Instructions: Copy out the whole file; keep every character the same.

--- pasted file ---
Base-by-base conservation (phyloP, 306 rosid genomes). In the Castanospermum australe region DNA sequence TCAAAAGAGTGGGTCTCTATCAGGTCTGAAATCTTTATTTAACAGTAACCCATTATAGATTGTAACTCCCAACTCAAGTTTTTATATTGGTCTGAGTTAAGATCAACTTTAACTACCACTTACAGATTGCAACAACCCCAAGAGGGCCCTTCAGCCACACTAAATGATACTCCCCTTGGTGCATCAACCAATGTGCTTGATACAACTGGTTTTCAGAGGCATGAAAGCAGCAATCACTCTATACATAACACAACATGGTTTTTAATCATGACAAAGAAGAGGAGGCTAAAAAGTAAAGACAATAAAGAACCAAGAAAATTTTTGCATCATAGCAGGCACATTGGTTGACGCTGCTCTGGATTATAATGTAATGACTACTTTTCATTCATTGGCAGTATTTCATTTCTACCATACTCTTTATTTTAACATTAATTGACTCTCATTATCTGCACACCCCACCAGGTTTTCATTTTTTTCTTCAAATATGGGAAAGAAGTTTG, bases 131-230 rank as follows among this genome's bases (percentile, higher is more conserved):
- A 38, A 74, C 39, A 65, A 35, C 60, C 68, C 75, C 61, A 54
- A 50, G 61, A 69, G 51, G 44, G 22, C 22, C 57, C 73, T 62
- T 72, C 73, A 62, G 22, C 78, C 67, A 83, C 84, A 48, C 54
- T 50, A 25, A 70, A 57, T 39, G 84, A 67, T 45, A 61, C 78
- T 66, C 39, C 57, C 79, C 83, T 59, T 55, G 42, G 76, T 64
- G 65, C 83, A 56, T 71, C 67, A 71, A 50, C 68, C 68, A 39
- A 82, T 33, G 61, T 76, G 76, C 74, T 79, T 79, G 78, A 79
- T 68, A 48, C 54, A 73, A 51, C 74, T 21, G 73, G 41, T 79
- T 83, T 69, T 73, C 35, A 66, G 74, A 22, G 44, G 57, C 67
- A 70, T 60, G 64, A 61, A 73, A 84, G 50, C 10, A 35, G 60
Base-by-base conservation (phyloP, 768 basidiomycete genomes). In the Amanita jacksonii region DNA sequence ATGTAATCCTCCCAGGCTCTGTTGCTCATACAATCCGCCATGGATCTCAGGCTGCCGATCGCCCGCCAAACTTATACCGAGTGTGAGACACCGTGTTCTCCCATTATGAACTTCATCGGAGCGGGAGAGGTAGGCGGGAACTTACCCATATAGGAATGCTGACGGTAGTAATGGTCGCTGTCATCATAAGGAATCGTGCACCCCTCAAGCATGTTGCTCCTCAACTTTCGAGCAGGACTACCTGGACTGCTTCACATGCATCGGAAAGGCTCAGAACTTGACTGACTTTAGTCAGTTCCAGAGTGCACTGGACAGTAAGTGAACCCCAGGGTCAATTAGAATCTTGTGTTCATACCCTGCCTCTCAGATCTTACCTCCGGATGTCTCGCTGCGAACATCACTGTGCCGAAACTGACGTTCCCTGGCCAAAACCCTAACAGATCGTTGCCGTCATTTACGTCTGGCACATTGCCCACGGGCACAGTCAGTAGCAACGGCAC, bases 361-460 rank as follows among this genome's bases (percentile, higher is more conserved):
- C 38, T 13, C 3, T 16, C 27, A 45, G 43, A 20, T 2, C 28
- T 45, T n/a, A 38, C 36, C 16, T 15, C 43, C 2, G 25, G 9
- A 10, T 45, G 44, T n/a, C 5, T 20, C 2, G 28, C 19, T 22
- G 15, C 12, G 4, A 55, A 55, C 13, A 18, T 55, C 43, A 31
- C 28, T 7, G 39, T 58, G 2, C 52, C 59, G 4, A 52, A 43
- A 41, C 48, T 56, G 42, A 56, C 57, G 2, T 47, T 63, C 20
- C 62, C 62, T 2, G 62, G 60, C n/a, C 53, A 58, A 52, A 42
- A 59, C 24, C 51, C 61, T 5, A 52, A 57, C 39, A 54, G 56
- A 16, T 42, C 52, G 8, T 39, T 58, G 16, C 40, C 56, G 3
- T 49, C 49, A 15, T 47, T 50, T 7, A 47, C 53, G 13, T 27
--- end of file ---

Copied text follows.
Base-by-base conservation (phyloP, 306 rosid genomes). In the Castanospermum australe region DNA sequence TCAAAAGAGTGGGTCTCTATCAGGTCTGAAATCTTTATTTAACAGTAACCCATTATAGATTGTAACTCCCAACTCAAGTTTTTATATTGGTCTGAGTTAAGATCAACTTTAACTACCACTTACAGATTGCAACAACCCCAAGAGGGCCCTTCAGCCACACTAAATGATACTCCCCTTGGTGCATCAACCAATGTGCTTGATACAACTGGTTTTCAGAGGCATGAAAGCAGCAATCACTCTATACATAACACAACATGGTTTTTAATCATGACAAAGAAGAGGAGGCTAAAAAGTAAAGACAATAAAGAACCAAGAAAATTTTTGCATCATAGCAGGCACATTGGTTGACGCTGCTCTGGATTATAATGTAATGACTACTTTTCATTCATTGGCAGTATTTCATTTCTACCATACTCTTTATTTTAACATTAATTGACTCTCATTATCTGCACACCCCACCAGGTTTTCATTTTTTTCTTCAAATATGGGAAAGAAGTTTG, bases 131-230 rank as follows among this genome's bases (percentile, higher is more conserved):
- A 38, A 74, C 39, A 65, A 35, C 60, C 68, C 75, C 61, A 54
- A 50, G 61, A 69, G 51, G 44, G 22, C 22, C 57, C 73, T 62
- T 72, C 73, A 62, G 22, C 78, C 67, A 83, C 84, A 48, C 54
- T 50, A 25, A 70, A 57, T 39, G 84, A 67, T 45, A 61, C 78
- T 66, C 39, C 57, C 79, C 83, T 59, T 55, G 42, G 76, T 64
- G 65, C 83, A 56, T 71, C 67, A 71, A 50, C 68, C 68, A 39
- A 82, T 33, G 61, T 76, G 76, C 74, T 79, T 79, G 78, A 79
- T 68, A 48, C 54, A 73, A 51, C 74, T 21, G 73, G 41, T 79
- T 83, T 69, T 73, C 35, A 66, G 74, A 22, G 44, G 57, C 67
- A 70, T 60, G 64, A 61, A 73, A 84, G 50, C 10, A 35, G 60
Base-by-base conservation (phyloP, 768 basidiomycete genomes). In the Amanita jacksonii region DNA sequence ATGTAATCCTCCCAGGCTCTGTTGCTCATACAATCCGCCATGGATCTCAGGCTGCCGATCGCCCGCCAAACTTATACCGAGTGTGAGACACCGTGTTCTCCCATTATGAACTTCATCGGAGCGGGAGAGGTAGGCGGGAACTTACCCATATAGGAATGCTGACGGTAGTAATGGTCGCTGTCATCATAAGGAATCGTGCACCCCTCAAGCATGTTGCTCCTCAACTTTCGAGCAGGACTACCTGGACTGCTTCACATGCATCGGAAAGGCTCAGAACTTGACTGACTTTAGTCAGTTCCAGAGTGCACTGGACAGTAAGTGAACCCCAGGGTCAATTAGAATCTTGTGTTCATACCCTGCCTCTCAGATCTTACCTCCGGATGTCTCGCTGCGAACATCACTGTGCCGAAACTGACGTTCCCTGGCCAAAACCCTAACAGATCGTTGCCGTCATTTACGTCTGGCACATTGCCCACGGGCACAGTCAGTAGCAACGGCAC, bases 361-460 rank as follows among this genome's bases (percentile, higher is more conserved):
- C 38, T 13, C 3, T 16, C 27, A 45, G 43, A 20, T 2, C 28
- T 45, T n/a, A 38, C 36, C 16, T 15, C 43, C 2, G 25, G 9
- A 10, T 45, G 44, T n/a, C 5, T 20, C 2, G 28, C 19, T 22
- G 15, C 12, G 4, A 55, A 55, C 13, A 18, T 55, C 43, A 31
- C 28, T 7, G 39, T 58, G 2, C 52, C 59, G 4, A 52, A 43
- A 41, C 48, T 56, G 42, A 56, C 57, G 2, T 47, T 63, C 20
- C 62, C 62, T 2, G 62, G 60, C n/a, C 53, A 58, A 52, A 42
- A 59, C 24, C 51, C 61, T 5, A 52, A 57, C 39, A 54, G 56
- A 16, T 42, C 52, G 8, T 39, T 58, G 16, C 40, C 56, G 3
- T 49, C 49, A 15, T 47, T 50, T 7, A 47, C 53, G 13, T 27